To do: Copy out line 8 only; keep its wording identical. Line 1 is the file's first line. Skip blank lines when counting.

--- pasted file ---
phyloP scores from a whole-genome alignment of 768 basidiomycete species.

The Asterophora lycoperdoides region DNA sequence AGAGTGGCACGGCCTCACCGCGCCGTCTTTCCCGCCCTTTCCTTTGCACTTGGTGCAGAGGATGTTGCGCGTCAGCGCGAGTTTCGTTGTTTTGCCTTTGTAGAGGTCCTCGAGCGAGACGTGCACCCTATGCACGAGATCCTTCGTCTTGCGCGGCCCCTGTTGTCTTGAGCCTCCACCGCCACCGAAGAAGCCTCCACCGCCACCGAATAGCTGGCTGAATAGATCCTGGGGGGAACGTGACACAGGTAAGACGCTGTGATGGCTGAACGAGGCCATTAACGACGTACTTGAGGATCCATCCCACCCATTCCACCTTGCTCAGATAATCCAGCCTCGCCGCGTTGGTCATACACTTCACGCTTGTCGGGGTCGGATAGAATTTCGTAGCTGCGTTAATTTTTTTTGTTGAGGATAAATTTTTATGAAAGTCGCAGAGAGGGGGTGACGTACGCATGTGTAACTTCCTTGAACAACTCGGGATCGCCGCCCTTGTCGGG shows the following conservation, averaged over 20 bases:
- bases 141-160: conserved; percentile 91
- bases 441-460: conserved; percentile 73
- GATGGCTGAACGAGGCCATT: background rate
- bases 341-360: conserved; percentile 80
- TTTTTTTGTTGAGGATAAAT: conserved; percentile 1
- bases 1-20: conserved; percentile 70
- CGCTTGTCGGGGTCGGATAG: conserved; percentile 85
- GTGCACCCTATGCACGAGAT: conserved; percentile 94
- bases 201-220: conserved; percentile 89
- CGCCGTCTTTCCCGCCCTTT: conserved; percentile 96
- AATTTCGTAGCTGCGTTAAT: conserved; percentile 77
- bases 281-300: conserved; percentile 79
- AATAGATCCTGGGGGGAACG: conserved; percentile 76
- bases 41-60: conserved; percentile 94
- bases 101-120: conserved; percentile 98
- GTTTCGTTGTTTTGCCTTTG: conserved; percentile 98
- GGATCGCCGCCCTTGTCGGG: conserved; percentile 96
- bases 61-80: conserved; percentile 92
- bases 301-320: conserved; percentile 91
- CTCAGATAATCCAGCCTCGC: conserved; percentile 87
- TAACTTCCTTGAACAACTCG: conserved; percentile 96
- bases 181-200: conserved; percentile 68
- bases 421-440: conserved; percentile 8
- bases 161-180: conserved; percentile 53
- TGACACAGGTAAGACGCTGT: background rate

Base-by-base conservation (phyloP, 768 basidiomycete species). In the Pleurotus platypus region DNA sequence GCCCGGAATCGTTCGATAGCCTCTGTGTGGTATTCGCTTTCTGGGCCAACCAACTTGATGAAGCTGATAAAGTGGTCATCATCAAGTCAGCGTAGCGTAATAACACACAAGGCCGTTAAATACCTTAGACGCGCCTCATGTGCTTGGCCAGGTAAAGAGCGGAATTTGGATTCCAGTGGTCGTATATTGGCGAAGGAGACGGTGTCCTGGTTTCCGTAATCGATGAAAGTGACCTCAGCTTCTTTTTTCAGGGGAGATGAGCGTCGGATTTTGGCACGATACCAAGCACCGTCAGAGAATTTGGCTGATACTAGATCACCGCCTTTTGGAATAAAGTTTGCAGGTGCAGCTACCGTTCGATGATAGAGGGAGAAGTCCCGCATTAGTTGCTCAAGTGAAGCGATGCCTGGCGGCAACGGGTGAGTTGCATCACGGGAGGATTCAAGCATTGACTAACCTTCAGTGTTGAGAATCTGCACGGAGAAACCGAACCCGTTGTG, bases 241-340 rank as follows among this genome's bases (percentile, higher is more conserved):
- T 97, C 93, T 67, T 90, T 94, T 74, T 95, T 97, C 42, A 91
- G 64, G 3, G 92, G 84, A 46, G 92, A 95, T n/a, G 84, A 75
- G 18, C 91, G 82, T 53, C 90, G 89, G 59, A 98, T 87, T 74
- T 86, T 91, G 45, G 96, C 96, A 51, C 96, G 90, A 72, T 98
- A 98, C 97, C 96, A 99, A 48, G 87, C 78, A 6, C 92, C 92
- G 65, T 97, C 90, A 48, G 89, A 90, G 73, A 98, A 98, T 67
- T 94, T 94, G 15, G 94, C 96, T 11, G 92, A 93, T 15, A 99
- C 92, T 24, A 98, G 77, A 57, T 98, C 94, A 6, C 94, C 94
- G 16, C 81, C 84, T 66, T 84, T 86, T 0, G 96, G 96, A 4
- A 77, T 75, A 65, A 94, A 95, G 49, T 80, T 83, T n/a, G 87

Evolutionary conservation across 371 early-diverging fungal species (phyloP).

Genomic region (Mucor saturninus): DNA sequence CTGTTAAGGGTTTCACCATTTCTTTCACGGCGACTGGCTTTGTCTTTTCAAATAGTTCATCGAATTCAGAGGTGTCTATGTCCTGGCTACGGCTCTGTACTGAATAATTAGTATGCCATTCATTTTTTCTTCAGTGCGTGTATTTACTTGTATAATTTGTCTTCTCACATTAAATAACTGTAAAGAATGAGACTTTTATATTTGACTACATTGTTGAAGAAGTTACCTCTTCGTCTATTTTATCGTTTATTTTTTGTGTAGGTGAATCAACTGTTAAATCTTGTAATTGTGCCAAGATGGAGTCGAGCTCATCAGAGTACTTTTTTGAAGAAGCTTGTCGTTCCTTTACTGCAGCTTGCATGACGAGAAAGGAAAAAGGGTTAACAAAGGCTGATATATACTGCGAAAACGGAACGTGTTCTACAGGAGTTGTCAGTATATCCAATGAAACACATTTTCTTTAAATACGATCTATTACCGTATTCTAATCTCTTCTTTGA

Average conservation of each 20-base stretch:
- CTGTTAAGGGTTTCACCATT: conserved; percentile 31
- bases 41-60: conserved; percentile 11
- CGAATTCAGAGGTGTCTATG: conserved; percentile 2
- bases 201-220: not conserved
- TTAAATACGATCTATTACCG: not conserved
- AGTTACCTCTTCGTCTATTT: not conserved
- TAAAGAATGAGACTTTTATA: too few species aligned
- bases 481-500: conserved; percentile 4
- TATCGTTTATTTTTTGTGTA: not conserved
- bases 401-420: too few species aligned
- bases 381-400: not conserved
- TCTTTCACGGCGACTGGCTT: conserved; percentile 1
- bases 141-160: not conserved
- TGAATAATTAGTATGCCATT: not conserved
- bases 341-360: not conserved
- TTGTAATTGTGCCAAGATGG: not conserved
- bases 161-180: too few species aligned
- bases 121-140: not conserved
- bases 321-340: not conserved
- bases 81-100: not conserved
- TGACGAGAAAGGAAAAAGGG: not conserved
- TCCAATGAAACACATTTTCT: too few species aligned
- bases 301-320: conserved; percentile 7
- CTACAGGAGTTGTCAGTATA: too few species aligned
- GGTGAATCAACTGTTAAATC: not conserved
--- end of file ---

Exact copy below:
- bases 1-20: conserved; percentile 70